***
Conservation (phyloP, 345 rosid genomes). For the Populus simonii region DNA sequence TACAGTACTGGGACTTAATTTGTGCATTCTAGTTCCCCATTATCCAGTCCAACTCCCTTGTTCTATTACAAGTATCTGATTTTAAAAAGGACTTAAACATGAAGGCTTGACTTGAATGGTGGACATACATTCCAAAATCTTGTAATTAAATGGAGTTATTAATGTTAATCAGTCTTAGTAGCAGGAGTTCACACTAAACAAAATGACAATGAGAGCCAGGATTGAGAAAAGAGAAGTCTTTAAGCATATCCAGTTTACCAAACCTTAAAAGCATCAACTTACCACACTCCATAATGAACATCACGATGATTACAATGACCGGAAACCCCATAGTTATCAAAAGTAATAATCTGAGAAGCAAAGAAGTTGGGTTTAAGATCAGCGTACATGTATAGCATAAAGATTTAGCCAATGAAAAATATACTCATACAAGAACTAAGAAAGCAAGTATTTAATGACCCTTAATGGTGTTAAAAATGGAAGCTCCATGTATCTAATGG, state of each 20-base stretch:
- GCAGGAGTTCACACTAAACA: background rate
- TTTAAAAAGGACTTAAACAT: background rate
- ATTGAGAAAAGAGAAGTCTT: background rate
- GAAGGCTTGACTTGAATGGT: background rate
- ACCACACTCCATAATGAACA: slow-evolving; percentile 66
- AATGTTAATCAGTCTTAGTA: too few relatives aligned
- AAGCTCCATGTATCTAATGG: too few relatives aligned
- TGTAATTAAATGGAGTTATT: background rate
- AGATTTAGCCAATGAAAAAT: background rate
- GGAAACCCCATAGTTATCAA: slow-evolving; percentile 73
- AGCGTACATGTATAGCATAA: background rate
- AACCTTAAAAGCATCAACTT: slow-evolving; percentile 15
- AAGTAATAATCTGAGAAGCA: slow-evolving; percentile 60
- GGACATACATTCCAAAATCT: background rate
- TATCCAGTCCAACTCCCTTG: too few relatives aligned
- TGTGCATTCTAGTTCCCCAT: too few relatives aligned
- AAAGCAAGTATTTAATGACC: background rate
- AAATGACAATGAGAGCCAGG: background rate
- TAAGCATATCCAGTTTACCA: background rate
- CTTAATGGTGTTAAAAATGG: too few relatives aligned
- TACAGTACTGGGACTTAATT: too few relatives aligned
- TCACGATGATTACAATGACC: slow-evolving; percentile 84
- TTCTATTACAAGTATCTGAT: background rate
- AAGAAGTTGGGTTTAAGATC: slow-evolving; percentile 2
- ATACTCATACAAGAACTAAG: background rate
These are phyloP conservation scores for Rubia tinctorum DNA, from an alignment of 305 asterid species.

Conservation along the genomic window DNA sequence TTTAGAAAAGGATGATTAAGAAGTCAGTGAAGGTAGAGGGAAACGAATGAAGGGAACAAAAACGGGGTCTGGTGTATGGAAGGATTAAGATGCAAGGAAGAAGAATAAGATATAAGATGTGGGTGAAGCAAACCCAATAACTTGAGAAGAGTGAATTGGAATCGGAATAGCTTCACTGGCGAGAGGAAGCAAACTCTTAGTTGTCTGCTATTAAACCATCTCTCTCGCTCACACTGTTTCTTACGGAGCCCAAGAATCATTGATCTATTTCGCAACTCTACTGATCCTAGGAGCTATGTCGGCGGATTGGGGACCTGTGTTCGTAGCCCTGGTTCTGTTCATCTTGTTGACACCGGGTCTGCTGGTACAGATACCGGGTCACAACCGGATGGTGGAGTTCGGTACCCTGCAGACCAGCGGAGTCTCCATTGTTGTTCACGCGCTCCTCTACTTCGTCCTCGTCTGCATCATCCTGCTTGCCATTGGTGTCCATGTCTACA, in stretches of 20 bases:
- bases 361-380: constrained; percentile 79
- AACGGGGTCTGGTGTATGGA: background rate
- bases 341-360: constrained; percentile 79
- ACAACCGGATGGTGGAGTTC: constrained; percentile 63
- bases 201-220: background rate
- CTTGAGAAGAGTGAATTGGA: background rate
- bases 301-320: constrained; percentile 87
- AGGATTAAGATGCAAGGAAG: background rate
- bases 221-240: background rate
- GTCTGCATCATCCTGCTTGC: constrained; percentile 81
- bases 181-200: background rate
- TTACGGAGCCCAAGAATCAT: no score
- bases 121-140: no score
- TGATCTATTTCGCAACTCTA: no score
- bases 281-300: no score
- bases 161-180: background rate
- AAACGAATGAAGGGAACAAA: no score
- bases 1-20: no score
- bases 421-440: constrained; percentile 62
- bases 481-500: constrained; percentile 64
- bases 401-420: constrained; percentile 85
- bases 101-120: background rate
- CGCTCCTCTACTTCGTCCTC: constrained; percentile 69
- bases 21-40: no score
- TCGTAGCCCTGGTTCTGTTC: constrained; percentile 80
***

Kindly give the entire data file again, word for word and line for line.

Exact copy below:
Conservation (phyloP, 345 rosid genomes). For the Populus simonii region DNA sequence TACAGTACTGGGACTTAATTTGTGCATTCTAGTTCCCCATTATCCAGTCCAACTCCCTTGTTCTATTACAAGTATCTGATTTTAAAAAGGACTTAAACATGAAGGCTTGACTTGAATGGTGGACATACATTCCAAAATCTTGTAATTAAATGGAGTTATTAATGTTAATCAGTCTTAGTAGCAGGAGTTCACACTAAACAAAATGACAATGAGAGCCAGGATTGAGAAAAGAGAAGTCTTTAAGCATATCCAGTTTACCAAACCTTAAAAGCATCAACTTACCACACTCCATAATGAACATCACGATGATTACAATGACCGGAAACCCCATAGTTATCAAAAGTAATAATCTGAGAAGCAAAGAAGTTGGGTTTAAGATCAGCGTACATGTATAGCATAAAGATTTAGCCAATGAAAAATATACTCATACAAGAACTAAGAAAGCAAGTATTTAATGACCCTTAATGGTGTTAAAAATGGAAGCTCCATGTATCTAATGG, state of each 20-base stretch:
- GCAGGAGTTCACACTAAACA: background rate
- TTTAAAAAGGACTTAAACAT: background rate
- ATTGAGAAAAGAGAAGTCTT: background rate
- GAAGGCTTGACTTGAATGGT: background rate
- ACCACACTCCATAATGAACA: slow-evolving; percentile 66
- AATGTTAATCAGTCTTAGTA: too few relatives aligned
- AAGCTCCATGTATCTAATGG: too few relatives aligned
- TGTAATTAAATGGAGTTATT: background rate
- AGATTTAGCCAATGAAAAAT: background rate
- GGAAACCCCATAGTTATCAA: slow-evolving; percentile 73
- AGCGTACATGTATAGCATAA: background rate
- AACCTTAAAAGCATCAACTT: slow-evolving; percentile 15
- AAGTAATAATCTGAGAAGCA: slow-evolving; percentile 60
- GGACATACATTCCAAAATCT: background rate
- TATCCAGTCCAACTCCCTTG: too few relatives aligned
- TGTGCATTCTAGTTCCCCAT: too few relatives aligned
- AAAGCAAGTATTTAATGACC: background rate
- AAATGACAATGAGAGCCAGG: background rate
- TAAGCATATCCAGTTTACCA: background rate
- CTTAATGGTGTTAAAAATGG: too few relatives aligned
- TACAGTACTGGGACTTAATT: too few relatives aligned
- TCACGATGATTACAATGACC: slow-evolving; percentile 84
- TTCTATTACAAGTATCTGAT: background rate
- AAGAAGTTGGGTTTAAGATC: slow-evolving; percentile 2
- ATACTCATACAAGAACTAAG: background rate
These are phyloP conservation scores for Rubia tinctorum DNA, from an alignment of 305 asterid species.

Conservation along the genomic window DNA sequence TTTAGAAAAGGATGATTAAGAAGTCAGTGAAGGTAGAGGGAAACGAATGAAGGGAACAAAAACGGGGTCTGGTGTATGGAAGGATTAAGATGCAAGGAAGAAGAATAAGATATAAGATGTGGGTGAAGCAAACCCAATAACTTGAGAAGAGTGAATTGGAATCGGAATAGCTTCACTGGCGAGAGGAAGCAAACTCTTAGTTGTCTGCTATTAAACCATCTCTCTCGCTCACACTGTTTCTTACGGAGCCCAAGAATCATTGATCTATTTCGCAACTCTACTGATCCTAGGAGCTATGTCGGCGGATTGGGGACCTGTGTTCGTAGCCCTGGTTCTGTTCATCTTGTTGACACCGGGTCTGCTGGTACAGATACCGGGTCACAACCGGATGGTGGAGTTCGGTACCCTGCAGACCAGCGGAGTCTCCATTGTTGTTCACGCGCTCCTCTACTTCGTCCTCGTCTGCATCATCCTGCTTGCCATTGGTGTCCATGTCTACA, in stretches of 20 bases:
- bases 361-380: constrained; percentile 79
- AACGGGGTCTGGTGTATGGA: background rate
- bases 341-360: constrained; percentile 79
- ACAACCGGATGGTGGAGTTC: constrained; percentile 63
- bases 201-220: background rate
- CTTGAGAAGAGTGAATTGGA: background rate
- bases 301-320: constrained; percentile 87
- AGGATTAAGATGCAAGGAAG: background rate
- bases 221-240: background rate
- GTCTGCATCATCCTGCTTGC: constrained; percentile 81
- bases 181-200: background rate
- TTACGGAGCCCAAGAATCAT: no score
- bases 121-140: no score
- TGATCTATTTCGCAACTCTA: no score
- bases 281-300: no score
- bases 161-180: background rate
- AAACGAATGAAGGGAACAAA: no score
- bases 1-20: no score
- bases 421-440: constrained; percentile 62
- bases 481-500: constrained; percentile 64
- bases 401-420: constrained; percentile 85
- bases 101-120: background rate
- CGCTCCTCTACTTCGTCCTC: constrained; percentile 69
- bases 21-40: no score
- TCGTAGCCCTGGTTCTGTTC: constrained; percentile 80